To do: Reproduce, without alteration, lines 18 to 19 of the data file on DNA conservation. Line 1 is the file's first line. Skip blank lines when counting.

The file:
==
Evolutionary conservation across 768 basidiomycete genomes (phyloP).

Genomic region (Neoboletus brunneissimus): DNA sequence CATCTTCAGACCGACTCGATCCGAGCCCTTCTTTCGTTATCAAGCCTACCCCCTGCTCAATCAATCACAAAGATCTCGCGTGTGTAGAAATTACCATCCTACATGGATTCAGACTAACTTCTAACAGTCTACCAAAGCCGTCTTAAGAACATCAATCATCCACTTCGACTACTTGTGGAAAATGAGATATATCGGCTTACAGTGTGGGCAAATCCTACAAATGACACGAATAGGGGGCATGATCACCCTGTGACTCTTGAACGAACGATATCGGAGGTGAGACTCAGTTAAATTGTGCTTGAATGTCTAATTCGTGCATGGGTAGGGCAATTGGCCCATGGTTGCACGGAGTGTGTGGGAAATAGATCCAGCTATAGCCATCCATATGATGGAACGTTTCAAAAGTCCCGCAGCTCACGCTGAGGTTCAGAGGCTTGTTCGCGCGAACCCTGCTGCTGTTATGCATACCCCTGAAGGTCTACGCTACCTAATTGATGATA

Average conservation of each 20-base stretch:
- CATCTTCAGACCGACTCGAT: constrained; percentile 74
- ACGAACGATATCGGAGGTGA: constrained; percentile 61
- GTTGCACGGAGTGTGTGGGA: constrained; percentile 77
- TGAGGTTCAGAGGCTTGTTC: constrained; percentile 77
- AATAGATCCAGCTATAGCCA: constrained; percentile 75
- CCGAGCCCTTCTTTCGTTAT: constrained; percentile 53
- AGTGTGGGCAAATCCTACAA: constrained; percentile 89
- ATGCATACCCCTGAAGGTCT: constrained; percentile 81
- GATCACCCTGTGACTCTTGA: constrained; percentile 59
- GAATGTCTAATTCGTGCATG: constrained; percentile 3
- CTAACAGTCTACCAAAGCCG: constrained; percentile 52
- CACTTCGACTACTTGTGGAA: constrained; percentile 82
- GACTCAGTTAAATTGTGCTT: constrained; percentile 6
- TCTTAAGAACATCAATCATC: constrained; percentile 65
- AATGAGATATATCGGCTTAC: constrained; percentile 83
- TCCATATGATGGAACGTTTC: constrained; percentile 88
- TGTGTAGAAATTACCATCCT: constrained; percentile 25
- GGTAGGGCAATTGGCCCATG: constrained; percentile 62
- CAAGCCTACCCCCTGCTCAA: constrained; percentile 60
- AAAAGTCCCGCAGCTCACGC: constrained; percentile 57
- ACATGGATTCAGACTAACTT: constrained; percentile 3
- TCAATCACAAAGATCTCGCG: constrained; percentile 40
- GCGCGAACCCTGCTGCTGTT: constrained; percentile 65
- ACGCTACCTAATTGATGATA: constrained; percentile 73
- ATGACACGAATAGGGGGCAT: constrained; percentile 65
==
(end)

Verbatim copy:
- AATGAGATATATCGGCTTAC: constrained; percentile 83
- TCCATATGATGGAACGTTTC: constrained; percentile 88